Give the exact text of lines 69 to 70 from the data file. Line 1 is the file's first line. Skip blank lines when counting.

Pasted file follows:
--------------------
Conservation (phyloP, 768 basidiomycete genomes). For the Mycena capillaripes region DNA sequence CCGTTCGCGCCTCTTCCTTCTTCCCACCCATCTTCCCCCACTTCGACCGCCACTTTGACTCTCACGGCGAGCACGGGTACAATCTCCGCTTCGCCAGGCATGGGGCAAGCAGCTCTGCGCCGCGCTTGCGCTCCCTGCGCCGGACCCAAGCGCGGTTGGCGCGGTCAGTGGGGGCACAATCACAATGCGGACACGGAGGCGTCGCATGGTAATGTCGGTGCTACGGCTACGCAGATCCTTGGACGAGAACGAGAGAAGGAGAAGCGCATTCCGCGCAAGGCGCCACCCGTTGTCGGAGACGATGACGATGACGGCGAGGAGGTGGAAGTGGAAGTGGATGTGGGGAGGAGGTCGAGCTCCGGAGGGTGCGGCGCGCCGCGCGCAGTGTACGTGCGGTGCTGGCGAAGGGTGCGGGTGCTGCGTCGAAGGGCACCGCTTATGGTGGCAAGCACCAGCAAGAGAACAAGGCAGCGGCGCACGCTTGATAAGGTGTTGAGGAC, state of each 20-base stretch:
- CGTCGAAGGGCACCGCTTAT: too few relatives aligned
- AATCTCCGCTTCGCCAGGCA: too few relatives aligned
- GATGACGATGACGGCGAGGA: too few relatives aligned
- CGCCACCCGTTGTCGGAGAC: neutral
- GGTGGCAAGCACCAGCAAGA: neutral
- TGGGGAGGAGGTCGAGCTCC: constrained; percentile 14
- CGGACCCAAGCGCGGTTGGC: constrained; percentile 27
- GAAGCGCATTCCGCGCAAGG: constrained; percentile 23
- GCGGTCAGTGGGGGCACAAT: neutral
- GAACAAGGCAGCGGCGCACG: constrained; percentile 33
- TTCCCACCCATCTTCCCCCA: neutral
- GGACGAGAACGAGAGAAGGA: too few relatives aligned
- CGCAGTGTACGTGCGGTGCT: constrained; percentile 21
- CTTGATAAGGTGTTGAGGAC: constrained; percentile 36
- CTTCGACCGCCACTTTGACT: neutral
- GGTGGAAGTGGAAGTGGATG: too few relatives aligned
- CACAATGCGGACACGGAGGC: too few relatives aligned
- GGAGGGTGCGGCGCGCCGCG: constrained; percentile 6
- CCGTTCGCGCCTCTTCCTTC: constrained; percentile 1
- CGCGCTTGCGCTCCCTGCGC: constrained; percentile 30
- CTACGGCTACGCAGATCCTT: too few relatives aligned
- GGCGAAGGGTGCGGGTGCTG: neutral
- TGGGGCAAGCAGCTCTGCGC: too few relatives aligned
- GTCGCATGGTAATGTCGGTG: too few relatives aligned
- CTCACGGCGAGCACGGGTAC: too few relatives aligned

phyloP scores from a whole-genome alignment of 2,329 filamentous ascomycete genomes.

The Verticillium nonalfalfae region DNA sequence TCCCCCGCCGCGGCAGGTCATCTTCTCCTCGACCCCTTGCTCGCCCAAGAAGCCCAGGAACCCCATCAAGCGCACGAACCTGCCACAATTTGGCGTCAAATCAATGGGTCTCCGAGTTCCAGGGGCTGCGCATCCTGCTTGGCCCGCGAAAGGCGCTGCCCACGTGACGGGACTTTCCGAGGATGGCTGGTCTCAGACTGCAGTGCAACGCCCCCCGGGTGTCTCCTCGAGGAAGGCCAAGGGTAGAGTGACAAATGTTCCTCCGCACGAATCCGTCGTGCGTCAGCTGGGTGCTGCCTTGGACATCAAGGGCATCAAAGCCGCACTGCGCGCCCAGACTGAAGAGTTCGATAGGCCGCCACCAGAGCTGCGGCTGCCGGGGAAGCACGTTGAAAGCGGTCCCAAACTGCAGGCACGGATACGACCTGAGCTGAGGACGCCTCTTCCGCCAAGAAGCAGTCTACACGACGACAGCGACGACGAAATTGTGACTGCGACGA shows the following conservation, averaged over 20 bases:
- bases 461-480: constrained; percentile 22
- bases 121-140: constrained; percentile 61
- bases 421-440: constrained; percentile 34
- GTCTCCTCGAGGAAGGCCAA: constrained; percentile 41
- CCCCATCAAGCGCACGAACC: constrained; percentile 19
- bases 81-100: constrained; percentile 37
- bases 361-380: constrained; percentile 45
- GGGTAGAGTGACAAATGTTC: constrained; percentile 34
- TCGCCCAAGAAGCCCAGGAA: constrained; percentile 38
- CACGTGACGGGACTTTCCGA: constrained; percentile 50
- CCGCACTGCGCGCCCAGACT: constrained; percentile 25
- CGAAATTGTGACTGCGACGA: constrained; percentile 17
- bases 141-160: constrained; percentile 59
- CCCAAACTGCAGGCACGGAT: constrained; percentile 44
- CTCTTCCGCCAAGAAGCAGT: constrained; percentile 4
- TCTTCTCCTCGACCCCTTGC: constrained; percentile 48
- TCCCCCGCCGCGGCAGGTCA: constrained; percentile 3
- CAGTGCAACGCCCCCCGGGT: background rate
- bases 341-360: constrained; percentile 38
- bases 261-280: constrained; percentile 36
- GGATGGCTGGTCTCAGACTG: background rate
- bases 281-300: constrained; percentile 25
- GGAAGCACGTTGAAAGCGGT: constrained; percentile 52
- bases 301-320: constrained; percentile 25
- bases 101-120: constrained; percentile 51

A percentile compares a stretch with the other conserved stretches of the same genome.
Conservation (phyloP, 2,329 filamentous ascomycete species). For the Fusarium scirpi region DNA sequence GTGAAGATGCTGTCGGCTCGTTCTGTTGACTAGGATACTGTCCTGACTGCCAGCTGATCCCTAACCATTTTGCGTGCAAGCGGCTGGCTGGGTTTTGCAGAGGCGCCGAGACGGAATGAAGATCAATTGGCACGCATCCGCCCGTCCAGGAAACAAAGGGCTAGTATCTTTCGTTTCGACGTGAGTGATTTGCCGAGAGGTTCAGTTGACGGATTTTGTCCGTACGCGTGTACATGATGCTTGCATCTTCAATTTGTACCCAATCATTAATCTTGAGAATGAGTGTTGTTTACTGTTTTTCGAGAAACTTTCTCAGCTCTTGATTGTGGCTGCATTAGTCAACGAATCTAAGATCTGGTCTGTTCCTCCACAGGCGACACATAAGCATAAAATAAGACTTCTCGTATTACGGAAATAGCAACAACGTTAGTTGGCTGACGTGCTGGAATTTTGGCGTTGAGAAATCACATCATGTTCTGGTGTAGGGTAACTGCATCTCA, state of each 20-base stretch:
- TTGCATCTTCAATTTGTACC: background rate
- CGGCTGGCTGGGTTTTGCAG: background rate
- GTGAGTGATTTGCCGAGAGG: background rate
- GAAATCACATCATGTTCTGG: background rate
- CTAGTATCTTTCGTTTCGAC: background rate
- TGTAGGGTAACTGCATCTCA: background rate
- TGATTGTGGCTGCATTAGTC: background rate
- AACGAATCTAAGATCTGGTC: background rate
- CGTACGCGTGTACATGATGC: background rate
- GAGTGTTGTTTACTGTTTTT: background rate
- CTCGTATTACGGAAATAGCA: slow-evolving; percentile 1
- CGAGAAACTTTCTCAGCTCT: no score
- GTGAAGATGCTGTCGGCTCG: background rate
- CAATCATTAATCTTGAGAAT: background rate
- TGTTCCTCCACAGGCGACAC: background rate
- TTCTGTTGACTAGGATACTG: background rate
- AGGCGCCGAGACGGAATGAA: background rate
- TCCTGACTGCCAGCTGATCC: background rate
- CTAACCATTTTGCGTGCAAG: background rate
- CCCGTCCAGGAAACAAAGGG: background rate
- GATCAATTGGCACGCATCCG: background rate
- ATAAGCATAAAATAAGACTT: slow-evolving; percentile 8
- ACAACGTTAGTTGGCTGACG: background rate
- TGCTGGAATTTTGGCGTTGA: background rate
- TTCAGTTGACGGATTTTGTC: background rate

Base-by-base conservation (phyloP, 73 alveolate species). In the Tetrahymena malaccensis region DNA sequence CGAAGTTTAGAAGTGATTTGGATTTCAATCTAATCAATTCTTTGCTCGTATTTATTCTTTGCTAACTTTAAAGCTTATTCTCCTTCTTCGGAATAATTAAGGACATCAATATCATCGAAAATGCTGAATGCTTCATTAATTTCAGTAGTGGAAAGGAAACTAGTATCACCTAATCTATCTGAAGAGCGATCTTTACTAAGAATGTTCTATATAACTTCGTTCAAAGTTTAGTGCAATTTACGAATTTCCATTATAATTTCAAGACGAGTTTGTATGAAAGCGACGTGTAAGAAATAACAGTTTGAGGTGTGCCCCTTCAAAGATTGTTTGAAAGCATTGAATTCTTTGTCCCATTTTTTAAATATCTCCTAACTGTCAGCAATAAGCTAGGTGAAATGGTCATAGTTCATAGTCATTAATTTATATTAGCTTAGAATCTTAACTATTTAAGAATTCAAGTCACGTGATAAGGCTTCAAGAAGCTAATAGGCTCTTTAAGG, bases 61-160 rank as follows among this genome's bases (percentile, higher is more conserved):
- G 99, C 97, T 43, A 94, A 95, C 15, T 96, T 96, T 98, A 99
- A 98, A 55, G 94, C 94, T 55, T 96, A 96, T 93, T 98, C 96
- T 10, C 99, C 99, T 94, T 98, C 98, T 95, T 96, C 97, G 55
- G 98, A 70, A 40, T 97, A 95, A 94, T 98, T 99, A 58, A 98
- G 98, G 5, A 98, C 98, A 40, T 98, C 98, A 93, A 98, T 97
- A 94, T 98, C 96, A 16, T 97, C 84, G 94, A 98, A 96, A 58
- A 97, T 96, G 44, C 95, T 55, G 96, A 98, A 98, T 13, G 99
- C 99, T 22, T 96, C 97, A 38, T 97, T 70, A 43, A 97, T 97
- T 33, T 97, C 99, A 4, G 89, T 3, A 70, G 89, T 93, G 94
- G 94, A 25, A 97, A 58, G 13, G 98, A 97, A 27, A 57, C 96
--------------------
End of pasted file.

- CAATCATTAATCTTGAGAAT: background rate
- TGTTCCTCCACAGGCGACAC: background rate